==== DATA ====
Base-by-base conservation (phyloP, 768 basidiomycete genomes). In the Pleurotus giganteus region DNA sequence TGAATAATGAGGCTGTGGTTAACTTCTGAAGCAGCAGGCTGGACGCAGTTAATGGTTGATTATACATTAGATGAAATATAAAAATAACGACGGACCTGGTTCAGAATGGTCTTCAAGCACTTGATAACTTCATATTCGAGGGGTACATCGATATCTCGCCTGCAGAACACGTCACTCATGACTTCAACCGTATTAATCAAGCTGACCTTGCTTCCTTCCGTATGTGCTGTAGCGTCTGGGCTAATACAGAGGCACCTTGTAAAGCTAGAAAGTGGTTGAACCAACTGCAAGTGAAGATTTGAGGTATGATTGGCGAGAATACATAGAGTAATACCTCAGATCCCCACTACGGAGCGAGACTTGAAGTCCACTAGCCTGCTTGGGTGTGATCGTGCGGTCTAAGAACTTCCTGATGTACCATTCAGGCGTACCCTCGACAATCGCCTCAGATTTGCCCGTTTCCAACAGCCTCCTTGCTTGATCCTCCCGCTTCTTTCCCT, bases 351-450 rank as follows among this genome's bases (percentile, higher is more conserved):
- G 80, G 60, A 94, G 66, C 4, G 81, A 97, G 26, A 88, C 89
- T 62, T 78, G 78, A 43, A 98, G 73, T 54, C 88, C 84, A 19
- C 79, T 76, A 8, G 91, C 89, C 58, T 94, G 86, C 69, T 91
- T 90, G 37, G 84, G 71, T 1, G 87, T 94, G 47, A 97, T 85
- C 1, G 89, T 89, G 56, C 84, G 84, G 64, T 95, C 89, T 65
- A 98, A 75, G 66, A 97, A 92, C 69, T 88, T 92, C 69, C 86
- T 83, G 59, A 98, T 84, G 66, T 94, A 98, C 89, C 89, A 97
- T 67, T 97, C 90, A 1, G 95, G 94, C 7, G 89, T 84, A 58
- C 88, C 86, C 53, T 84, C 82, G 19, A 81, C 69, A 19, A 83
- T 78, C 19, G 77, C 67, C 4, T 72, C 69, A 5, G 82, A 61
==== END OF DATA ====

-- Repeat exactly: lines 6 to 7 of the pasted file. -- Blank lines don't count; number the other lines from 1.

- C 1, G 89, T 89, G 56, C 84, G 84, G 64, T 95, C 89, T 65
- A 98, A 75, G 66, A 97, A 92, C 69, T 88, T 92, C 69, C 86